InSpero begins a series of guest contributions with board member and author Marjean Brooks. To read more from (and about) Marjean, go to her website.
Everyone loves a good mystery.
Nothing engages the imagination like an intricately woven story without an obvious ending. We imagine possible outcomes until the final scene or page.
Who done it? Did he get the girl? Was justice served?
Years ago I learned from T. A. Noton in The Joy of Writing that a story was “an interesting combination of words which produce a problem, a deepening of that problem, a point at which the problem seems insurmountable, and a final solution to that problem to the complete satisfaction of the reader." We love the twists and turns of a plot line but, in the end, we want it tied up in a satisfying answer.
We don’t like to live with mystery.
So it’s no surprise we don’t want mystery in God’s story, either. We prefer a God who is easily explained. But that’s not the God of the Bible; once we have him figured out, another fact or circumstance contradicts our tidy conclusions. Our completed picture often feels like an intricate 1000-piece puzzle with one missing piece.
In one of my favorite stories in the book of Acts, the people of Athens constructed an altar with the words, “TO AN UNKNOWN GOD.” In their pursuit of worshipping all deities, they added this tribute in case one was inadvertently missed. The apostle Paul came to their city and proclaimed the triune God as the “unknown God”—who became known through Jesus coming to earth. Paul explains Him as the creator of the universe, sustainer of life, ruler of nations, Savior of the needy, Father and King of all, and judge of the world. He clearly paints a portrait of a God who can be known.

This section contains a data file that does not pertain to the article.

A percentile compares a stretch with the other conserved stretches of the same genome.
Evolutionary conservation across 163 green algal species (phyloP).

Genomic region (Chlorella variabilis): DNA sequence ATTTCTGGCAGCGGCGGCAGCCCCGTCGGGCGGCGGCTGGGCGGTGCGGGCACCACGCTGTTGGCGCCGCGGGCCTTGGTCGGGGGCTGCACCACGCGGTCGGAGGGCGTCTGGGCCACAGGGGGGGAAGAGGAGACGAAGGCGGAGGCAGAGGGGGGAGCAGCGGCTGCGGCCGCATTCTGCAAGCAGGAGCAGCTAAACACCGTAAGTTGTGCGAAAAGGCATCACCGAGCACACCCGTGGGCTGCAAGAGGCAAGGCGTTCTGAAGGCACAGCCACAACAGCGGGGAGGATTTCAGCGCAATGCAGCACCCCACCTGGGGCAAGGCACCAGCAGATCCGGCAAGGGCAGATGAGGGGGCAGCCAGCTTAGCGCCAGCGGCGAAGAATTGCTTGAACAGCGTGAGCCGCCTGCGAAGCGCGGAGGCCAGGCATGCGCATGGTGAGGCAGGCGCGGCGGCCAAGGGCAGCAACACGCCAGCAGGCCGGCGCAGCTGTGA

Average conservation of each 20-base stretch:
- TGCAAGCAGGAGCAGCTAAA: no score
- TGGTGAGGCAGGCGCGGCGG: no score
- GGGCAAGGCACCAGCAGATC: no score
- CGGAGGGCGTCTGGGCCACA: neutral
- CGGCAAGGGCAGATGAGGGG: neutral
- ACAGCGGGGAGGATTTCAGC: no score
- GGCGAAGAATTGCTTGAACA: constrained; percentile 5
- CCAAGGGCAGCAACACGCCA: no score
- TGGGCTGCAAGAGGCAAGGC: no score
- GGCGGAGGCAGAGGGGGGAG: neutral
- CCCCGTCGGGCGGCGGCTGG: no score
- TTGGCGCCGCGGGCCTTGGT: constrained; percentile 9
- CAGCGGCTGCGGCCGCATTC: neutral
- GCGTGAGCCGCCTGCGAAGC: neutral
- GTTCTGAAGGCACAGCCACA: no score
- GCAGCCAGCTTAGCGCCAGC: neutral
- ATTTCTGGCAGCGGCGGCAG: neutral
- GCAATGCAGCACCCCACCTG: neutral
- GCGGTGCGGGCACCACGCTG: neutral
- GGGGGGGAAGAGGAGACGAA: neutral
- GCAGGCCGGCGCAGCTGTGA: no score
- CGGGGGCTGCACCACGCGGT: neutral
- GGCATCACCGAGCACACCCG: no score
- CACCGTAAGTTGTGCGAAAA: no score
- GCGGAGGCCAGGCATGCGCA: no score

Yet mystery is woven throughout the entire Bible. In the opening pages we read, “Let Us make man in our own image.” Why the plural? Mystery of Trinity. In the Exodus story, a pillar of cloud leads the Israelites by day and a pillar of fire by night. Mystery of Supernatural. In the books of the prophets, God chooses to judge one nation and forgive another. Mystery of Mercy. Between the New and Old testaments, four hundred years of silence exists between Malachi and Matthew. Mystery of Silence. God then chooses to speak in his Son, whom he sends as a baby born of a virgin. Mystery of Incarnation. God reveals that the hope of glory is Christ in us. Mystery of Indwelling. Jesus inaugurates the Last Supper when believers feast on bread and wine signifying his body and blood. Mystery of Presence. Jesus dies and yet his tomb is empty. Mystery of Resurrection. In Revelation, Christ is seen as a glowing vision with white hair, flaming eyes, and a two-edged sword coming out of his mouth, to judge and make all things new. Mystery of Restoration.
We become so familiar with these outrageous words and stories that we miss that from beginning to end, God’s story is bathed in mystery.
We prefer a predictable God-in-the-box who caters to our requests and follows our formulas. Sadly, when we eliminate all mystery, we lose all sense of awe and wonder.
“The secret things belong to the Lord, but the things revealed belong to us.” Jeremiah 29:29.
This verse brings me comfort. When we wrestle with unanswerable dilemmas, we can rest in the fact that “the Lord, He is God.” (I Kings 18:39) We discover the depths of his character to be loving, sovereign, and just—and relinquish what we cannot understand. We leave the secret things to God and pursue the things revealed.
And we choose to live with the tension of mystery, believing—one day—the story will be finished to our complete satisfaction.
We were stirred by Jonathan's discussion of territories vs. hierarchies as it relates to artists and writers. As a writer himself, he encourages creators to push past the tendency to compare and tend to their own journeys as creators.